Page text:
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Prog Cardiovasc Dis. 2009 Jul-Aug;52(1):6-10. doi: 10.1016/j.pcad.2009.05.003.

Heart rate as a risk factor for cardiovascular disease.

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Department of Geriatrics, University Hospital of Nancy, Vandoeuvre-les-Nancy, France.


Almost all the epidemiological studies that aimed to answer the question of the relationship between heart rate and all-cause or cardiovascular morbidity and mortality reported that a high heart rate was associated with a higher risk of all-cause mortality and cardiovascular events. This relationship has been found to be generally stronger in men than among women. The increase in the cardiovascular risk, associated with the acceleration of heart rate, was comparable to the increase in risk observed with high blood pressure. It has been shown that an increase in heart rate by 10 beats per minute was associated with an increase in the risk of cardiac death by at least 20%, and this increase in the risk is similar to the one observed with an increase in systolic blood pressure by 10 mm Hg. It has also been shown that heart rate recorded in elderly men has a strong predictive value in survival to a very old age. Taken together, these results indicate that the risk associated with accelerated heart rate is not only statistical significant but also clinically relevant and that it should be taken into account in the evaluation of the patients. Although the association between elevated heart rate and cardiovascular morbidity and mortality has been demonstrated in a large number of epidemiological studies, tachycardia has remained a neglected cardiovascular risk factor until very recently. For the first time, the recent guidelines of the European Society of Cardiology and the European Society of Hypertension indicate than an accelerated heart rate is considered as an independent risk factor and potentially as a target for pharmacologic therapies, especially in high-risk patients.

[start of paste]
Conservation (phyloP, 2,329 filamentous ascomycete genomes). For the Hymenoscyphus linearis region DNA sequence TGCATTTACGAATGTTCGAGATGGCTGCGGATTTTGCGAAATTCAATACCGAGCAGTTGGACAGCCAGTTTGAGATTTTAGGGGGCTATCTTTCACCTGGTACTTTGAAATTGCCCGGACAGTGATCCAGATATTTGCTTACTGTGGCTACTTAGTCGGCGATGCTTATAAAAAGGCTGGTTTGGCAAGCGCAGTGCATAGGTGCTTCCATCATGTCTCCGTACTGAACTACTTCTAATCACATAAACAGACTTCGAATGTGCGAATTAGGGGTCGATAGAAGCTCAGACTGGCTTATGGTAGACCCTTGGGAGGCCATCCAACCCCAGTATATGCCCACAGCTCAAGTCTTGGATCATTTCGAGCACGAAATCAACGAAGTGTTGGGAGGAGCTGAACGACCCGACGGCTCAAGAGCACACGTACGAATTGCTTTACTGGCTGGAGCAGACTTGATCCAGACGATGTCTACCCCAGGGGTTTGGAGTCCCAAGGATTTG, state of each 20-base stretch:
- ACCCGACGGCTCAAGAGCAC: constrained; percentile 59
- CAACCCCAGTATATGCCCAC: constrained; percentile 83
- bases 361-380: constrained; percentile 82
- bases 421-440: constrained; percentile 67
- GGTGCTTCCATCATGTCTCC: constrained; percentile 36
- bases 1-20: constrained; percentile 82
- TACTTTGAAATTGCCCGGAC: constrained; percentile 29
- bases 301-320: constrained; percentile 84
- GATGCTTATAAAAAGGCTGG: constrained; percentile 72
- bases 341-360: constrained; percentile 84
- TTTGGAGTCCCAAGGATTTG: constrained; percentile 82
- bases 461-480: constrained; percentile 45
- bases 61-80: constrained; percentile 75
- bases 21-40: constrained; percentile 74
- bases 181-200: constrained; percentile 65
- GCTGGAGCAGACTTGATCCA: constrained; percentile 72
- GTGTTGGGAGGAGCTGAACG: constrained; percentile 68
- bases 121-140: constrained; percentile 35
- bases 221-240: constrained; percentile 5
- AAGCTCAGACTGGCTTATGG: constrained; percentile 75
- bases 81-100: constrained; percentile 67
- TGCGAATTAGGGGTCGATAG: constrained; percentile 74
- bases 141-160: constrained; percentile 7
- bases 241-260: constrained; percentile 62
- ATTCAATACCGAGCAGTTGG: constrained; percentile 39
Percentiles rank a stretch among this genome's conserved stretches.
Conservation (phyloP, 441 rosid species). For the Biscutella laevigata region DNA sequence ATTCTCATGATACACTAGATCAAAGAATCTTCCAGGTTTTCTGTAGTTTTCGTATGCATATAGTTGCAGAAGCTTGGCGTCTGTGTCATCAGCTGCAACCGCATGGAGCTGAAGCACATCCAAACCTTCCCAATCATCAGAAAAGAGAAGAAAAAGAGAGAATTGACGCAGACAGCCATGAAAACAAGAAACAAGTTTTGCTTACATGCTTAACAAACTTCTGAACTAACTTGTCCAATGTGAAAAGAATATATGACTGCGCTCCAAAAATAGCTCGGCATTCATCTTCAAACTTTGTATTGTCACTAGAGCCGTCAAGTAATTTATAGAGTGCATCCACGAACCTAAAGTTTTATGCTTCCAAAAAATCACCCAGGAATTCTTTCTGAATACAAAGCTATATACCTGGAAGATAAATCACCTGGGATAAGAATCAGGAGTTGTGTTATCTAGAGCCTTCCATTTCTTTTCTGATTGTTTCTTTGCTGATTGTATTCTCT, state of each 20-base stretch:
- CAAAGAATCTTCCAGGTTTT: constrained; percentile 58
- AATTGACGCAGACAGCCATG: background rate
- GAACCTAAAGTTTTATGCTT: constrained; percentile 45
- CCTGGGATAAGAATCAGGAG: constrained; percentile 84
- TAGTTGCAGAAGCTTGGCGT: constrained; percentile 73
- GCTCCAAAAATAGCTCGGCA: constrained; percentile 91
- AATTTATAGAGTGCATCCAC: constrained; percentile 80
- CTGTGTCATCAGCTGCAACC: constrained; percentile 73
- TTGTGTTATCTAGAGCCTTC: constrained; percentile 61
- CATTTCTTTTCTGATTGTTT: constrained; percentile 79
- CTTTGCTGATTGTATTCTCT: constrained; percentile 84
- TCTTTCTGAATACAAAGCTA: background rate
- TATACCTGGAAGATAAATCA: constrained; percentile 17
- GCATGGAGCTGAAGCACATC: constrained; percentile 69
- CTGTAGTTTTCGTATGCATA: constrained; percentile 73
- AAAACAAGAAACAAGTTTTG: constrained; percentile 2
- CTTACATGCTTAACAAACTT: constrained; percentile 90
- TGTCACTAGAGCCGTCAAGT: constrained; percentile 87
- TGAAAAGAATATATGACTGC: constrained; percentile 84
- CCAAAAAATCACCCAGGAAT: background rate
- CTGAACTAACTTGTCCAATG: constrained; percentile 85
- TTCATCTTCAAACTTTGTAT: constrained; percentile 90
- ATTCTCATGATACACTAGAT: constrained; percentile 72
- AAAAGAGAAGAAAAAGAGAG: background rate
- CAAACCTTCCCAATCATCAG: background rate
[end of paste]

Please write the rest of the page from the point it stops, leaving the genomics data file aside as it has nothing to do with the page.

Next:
[Indexed for MEDLINE]

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